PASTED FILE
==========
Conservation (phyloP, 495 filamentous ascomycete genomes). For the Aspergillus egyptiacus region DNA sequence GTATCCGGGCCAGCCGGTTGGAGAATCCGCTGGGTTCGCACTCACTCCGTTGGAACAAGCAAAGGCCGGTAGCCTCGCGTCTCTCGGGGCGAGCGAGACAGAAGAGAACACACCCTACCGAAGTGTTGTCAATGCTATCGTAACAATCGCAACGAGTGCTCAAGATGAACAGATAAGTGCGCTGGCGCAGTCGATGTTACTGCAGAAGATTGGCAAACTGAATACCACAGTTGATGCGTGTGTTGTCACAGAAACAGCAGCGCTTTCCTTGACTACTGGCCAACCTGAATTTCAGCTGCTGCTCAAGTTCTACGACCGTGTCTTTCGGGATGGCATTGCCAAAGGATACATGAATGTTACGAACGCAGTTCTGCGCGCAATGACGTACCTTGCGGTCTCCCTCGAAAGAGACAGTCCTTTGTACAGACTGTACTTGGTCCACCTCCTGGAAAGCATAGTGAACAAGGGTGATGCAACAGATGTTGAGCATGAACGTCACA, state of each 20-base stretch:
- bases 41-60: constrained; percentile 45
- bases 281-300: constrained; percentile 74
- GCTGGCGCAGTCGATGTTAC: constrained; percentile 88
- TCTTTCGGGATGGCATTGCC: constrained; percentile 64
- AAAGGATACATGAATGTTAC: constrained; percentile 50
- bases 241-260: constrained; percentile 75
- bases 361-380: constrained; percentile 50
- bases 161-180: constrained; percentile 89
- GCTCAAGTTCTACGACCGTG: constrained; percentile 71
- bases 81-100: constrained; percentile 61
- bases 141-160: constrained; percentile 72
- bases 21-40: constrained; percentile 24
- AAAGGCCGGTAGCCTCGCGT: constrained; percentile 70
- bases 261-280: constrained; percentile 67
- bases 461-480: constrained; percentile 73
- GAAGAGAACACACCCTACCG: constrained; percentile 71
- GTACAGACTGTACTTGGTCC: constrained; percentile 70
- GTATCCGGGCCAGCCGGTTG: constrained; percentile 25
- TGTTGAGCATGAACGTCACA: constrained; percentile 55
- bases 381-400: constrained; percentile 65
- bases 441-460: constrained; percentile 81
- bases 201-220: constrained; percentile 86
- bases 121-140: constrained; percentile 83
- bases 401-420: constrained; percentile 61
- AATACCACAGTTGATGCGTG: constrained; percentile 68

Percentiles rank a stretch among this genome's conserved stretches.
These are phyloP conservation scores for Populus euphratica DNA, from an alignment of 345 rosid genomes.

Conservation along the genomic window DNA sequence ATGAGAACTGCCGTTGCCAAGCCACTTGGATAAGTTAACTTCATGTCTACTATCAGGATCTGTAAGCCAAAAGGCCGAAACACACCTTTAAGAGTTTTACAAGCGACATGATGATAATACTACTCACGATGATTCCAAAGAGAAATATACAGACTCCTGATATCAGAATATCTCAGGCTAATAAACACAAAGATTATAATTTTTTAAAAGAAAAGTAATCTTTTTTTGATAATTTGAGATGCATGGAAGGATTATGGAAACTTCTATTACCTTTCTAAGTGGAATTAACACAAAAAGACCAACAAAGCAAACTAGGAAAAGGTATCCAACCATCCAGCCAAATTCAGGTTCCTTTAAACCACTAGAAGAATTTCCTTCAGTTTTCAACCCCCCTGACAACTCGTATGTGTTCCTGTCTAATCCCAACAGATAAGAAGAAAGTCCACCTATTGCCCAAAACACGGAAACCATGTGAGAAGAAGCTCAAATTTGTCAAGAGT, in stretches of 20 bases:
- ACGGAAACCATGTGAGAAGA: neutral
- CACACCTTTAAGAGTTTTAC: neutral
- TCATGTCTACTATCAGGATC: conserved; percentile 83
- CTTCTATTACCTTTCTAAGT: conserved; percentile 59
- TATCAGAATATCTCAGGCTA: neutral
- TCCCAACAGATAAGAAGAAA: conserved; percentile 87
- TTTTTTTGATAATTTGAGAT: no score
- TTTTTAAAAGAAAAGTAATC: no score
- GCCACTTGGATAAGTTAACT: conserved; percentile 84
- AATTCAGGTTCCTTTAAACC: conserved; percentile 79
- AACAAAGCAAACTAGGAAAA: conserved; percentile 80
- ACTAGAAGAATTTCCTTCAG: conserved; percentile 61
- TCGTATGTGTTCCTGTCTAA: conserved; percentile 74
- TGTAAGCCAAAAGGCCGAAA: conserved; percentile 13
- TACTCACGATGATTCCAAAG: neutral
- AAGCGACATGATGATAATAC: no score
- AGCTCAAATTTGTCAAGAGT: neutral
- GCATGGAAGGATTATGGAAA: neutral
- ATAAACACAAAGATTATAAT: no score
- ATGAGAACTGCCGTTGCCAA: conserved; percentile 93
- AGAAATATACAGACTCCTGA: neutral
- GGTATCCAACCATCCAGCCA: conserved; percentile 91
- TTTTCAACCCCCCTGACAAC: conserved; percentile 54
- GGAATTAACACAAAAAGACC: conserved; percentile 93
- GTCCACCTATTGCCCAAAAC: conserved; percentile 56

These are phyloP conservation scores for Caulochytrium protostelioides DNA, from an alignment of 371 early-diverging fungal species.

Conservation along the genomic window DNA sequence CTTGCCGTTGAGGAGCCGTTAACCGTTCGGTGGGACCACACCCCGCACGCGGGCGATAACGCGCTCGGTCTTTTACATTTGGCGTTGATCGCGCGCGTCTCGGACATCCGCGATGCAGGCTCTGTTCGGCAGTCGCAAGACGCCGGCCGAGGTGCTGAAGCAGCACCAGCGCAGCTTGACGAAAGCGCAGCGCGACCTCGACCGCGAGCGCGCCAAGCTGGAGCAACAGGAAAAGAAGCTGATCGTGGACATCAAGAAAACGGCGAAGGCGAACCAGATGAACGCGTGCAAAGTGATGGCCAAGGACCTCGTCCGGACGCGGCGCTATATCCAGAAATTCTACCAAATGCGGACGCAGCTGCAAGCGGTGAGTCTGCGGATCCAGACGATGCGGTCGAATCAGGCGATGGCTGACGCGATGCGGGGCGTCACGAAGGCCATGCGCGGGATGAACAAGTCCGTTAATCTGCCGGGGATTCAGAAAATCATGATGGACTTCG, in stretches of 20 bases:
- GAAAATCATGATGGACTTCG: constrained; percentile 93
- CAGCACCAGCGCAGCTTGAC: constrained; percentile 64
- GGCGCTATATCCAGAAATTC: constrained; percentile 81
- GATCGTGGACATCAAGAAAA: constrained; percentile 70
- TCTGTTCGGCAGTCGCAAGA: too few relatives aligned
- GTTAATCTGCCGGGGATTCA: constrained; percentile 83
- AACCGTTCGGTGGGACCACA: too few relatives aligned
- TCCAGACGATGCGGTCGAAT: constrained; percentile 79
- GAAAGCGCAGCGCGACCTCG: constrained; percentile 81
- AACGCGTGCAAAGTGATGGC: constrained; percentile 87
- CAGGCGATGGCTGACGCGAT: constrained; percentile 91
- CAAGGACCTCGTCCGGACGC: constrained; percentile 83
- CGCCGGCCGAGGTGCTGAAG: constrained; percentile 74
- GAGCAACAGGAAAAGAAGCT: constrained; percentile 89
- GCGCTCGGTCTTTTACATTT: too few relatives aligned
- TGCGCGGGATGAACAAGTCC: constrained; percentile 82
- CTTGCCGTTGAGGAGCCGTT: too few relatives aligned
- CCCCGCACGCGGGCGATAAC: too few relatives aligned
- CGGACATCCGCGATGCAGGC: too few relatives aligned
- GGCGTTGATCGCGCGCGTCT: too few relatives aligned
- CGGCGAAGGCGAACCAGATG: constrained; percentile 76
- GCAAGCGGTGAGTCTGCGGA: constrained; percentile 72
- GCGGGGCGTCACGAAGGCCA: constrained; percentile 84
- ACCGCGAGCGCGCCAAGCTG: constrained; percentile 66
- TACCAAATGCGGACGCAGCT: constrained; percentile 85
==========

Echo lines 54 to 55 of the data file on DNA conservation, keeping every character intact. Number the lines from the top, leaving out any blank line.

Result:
- GTCCACCTATTGCCCAAAAC: conserved; percentile 56

These are phyloP conservation scores for Caulochytrium protostelioides DNA, from an alignment of 371 early-diverging fungal species.